Heavy blow to COMTEL fibre project as Ericsson says it will not be an investor

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One of Africa's major fibre network projects was struck a heavy blow this week by the revelation that its only announced external private investor - Ericsson - will not become an equity partner. Financing major fibre projects is a complicated process that requires those involved to build confidence and add investors over time and this withdrawal will undermine that process.

COMESA struck a deal in March 2004 with what was then described as the Anderberg-Ericsson Consortium of Mauritius as the strategic equity partner for the regional Communication Telecommunication Project (COMTEL).

The planned network (see map below) is designed to connect the 21 countries of COMESA, using a combination of micro-wave and fibre links. The entire network, if and when built, would be 18,000 kilometres long.

The consortium's announced intention is to launch "Comtel Communications Limited (as) Africa’s premier voice and data network."Thus far the partners backing the consortia are entirely telco incumbents from the COMESA countries and there have been problems over who will operate the network that have also proved fairly intractable.

Anderberg International was appointed by Comtel board of Directors as the Strategic Equity Partner, and as overall Project Managers. The total cost of the project will be USD250 million, financed by a mixture of public / private equity and debt. After completion of the network build in 2 years, Anderberg will operate and manage under license the COMTEL commercial operations for a period of 10 years to ensure a return to all investors and stakeholders.

However according to Annabel Cele, Manager External Relations for the Ericsson Market Unit, Sub-Saharan Africa:"The Anderberg/Ericsson Consortium and its financial investment partners in its proposal to COMESA dated March 2004 proposed that the initial investment in the Comtel Project be split into equity to debt ratio of 60:40. The Anderberg/Ericsson Consortium proposed to make seventy-five per cent (75%) of the initial equity investment, which included a ten per cent (10%) stake of the Anderberg/Ericsson Consortium and sixty-five per cent (65%) from financial investor partners".

"However, the Anderberg/Ericsson Consortium entered into the Comtel Project as two separate legal entities, with Anderberg International Limited as Consortium Leader. It was agreed that Anderberg International Limited will initially take the ten per cent (10%) equity, since Ericsson South Africa (Proprietary) Limited at the time was not interested in holding equity in the Comtel Project. Ericsson South Africa (Proprietary) Limited however reserved its right to reassess its position of holding equity after the finalisation of the due diligence, which never occurred. We hereby confirm that Ericsson South Africa (Proprietary) Limited is neither an investor in the Comtel Project nor does it hold any equity in same".

We made several attempts to reach Comtel to get their reaction but on each occasion were only able to leave voice mail messages.

The politics of building fibre are complicated and the latest report from Balancing Act - African Internet Country Market Profiles: Part 2 - East Africa (see details at the bottom of this story) - East Africa - looks at how they affect the East African sub-region.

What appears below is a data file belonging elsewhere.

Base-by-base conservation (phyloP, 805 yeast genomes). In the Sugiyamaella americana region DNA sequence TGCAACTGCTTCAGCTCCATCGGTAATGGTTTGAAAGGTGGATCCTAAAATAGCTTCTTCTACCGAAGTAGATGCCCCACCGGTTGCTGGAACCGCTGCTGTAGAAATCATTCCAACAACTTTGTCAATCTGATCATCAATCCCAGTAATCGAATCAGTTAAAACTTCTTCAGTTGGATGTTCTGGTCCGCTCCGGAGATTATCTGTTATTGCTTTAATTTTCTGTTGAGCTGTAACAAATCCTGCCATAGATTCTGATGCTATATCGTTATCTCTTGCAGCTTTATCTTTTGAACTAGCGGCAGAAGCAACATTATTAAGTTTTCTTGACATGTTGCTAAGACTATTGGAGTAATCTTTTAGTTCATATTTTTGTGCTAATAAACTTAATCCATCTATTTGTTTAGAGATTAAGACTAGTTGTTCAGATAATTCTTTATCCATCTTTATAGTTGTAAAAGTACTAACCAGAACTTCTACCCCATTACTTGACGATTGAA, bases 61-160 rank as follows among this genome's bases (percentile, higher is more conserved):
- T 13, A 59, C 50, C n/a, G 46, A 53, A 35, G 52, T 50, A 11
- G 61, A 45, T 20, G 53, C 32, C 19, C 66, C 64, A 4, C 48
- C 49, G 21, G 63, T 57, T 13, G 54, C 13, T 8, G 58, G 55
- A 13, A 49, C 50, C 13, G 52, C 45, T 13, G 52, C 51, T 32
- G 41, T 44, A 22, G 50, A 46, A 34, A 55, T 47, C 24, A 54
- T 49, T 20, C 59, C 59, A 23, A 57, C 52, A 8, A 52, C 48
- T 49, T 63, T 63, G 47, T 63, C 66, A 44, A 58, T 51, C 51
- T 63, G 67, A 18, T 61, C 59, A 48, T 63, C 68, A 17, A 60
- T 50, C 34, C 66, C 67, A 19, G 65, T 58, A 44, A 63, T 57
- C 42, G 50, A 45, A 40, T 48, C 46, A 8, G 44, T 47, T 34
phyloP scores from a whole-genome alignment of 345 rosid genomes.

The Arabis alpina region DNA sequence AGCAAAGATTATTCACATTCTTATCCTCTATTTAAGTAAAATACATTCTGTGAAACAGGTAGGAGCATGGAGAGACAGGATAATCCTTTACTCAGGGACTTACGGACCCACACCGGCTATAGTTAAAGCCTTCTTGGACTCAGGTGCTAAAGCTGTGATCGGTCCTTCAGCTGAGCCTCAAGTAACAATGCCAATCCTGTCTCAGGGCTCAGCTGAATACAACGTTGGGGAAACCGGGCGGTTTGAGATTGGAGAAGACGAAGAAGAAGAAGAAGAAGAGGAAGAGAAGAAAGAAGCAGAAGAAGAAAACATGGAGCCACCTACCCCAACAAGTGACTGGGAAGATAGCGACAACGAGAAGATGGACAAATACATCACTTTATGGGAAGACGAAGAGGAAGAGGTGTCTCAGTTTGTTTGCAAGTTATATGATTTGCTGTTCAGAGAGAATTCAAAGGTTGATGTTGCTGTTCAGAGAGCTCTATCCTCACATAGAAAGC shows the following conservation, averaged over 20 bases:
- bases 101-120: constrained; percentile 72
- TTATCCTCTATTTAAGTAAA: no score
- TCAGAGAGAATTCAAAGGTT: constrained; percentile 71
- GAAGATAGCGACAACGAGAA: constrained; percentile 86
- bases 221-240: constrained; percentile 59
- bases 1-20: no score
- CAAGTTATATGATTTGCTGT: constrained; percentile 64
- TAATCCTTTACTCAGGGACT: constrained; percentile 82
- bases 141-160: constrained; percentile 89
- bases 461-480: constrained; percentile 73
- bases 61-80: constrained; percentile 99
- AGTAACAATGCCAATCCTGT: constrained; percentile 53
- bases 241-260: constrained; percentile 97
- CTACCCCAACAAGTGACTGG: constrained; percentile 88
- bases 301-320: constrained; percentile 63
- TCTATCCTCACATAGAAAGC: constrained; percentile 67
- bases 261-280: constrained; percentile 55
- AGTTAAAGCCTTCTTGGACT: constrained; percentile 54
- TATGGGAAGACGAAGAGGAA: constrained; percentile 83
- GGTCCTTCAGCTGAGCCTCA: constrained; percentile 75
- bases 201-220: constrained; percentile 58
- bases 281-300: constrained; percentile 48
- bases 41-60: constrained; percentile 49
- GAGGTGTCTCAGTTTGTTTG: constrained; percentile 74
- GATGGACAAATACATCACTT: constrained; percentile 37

It is the smallest of the sub-regional markets on the continent and has therefore had difficulty generating proposals that will produce investment interest from international carriers in the way that SAT3/SAFE was able to. But international fibre connecting large coastal cities by itself will not grow the market. There needs to be high-capacity, inter-country backhaul links, particularly for those countries that are land-locked.

The report looks at the range of plans being put forward in the region to provide these links. However as SAT3/SAFE has shown to date, the introduction of new fibre links does not necessarily ensure that cheaper bandwidth becomes available to users, either at the wholesale or retail level. The report looks at how the barriers to lower fibre prices came about and how these obstacles might be addressed in these future projects in East Africa.

Of the three sub-Saharan Africa bandwidth markets (East, West and Southern Africa), East Africa is by far the smallest and its share of the overall bandwidth market in the region is expected to be only about 12% by 2008. Relative to the other regions, the market has declined since the mid 1990s and looks set to decline in the foreseeable future.

Balancing Act's African Internet Country Market Profiles is published in four parts. Part 2: East Africa has just been published and covers 16 countries and territories (Burundi, Comores, Djibouti, Eritrea, Ethiopia, Kenya, Madagascar, Mauritius, Mayotte, Reunion, Rwanda, Seychelles, Somalia, Sudan, Tanzania and Uganda. Part 3: Southern and Central Africa will be published in autumn 2005. Part 4: North Africa will be published at the end of 2005. For further details: http://www.balancingact-africa.com/publications.html

Each report covers the following: Overview of internet in West Africa, Impact of VoIP legalisation, key statistics, country background data, number of ISPs, dial-up-subs, bandwidth and backbone, geographic coverage, cyber-cafes, local web content, current status of regulation, digital divide initiatives and landline and mobile data.

The reports authors are Paul Hamilton, Mike Jensen and Russell Southwood.